verb (used with object)
to raise or represent (surface designs) in relief.
to decorate (a surface) with raised ornament.
Metalworking. to raise a design on (a blank) with dies of similar pattern, one the negative of the other.Compare coin(def 10).
to cause to bulge out; make protuberant.
Origin of emboss
1350–1400; Middle English embosenRelated formsem·boss·a·ble, adjectiveem·boss·er, nounem·boss·ment, nounun·em·bossed, adjective
< Middle French embocer,
equivalent to em- em-1
+ boce boss2
Based on the Random House Unabridged Dictionary, © Random House, Inc. 2019
Examples from the Web for embossing
Historical Examples of embossing
Vail, as we have seen, also invented the plan of embossing the message.
Again, both values are known with the embossing doubly impressed.
The two classes with which I was brought into contact were the book-keeping and embossing.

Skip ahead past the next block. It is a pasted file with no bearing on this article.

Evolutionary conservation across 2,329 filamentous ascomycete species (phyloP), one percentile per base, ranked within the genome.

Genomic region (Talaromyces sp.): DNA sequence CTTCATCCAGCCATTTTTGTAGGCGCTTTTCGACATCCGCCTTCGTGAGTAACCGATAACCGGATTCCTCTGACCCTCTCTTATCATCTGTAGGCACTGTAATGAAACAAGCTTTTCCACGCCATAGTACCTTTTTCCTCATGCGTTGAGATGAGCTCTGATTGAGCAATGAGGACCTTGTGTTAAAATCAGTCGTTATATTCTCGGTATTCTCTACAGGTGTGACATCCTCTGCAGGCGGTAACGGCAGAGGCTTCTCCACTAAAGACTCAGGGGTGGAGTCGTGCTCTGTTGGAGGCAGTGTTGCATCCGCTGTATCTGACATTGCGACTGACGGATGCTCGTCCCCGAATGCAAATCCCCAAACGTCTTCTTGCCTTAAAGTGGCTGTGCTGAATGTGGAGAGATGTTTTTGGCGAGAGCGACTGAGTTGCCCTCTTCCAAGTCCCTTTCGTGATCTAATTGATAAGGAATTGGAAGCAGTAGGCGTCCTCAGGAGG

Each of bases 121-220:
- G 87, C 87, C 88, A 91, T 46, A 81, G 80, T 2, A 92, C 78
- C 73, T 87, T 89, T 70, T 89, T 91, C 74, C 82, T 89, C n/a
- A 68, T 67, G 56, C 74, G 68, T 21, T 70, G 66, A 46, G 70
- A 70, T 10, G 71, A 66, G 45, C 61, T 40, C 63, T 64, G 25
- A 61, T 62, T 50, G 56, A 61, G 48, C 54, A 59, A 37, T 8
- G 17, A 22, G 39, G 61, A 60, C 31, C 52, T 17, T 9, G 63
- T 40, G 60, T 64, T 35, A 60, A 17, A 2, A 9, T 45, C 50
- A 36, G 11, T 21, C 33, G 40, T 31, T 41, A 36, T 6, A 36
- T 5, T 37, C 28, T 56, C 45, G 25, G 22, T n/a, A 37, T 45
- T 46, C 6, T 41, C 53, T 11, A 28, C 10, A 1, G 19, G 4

Their knowledge of embossing gold and silver was considerable.
Uninked blocks were used for embossing portions of the designs.
British Dictionary definitions for embossing
Derived Formsembosser, nounembossment, noun
to mould or carve (a decoration or design) on (a surface) so that it is raised above the surface in low relief
to cause to bulge; make protrude
Word Origin for emboss
C14: from Old French embocer, from em- + boce boss ²
Collins English Dictionary - Complete & Unabridged 2012 Digital Edition
© William Collins Sons & Co. Ltd. 1979, 1986 © HarperCollins
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Word Origin and History for embossing
late 14c., from Old French *embocer (cf. embocieure "boss, stud, buckle"), from em- (see en- (1)) + boce "knoblike mass" (see boss (n.2)). Related: Embossed; embossing.
Online Etymology Dictionary, © 2010 Douglas Harper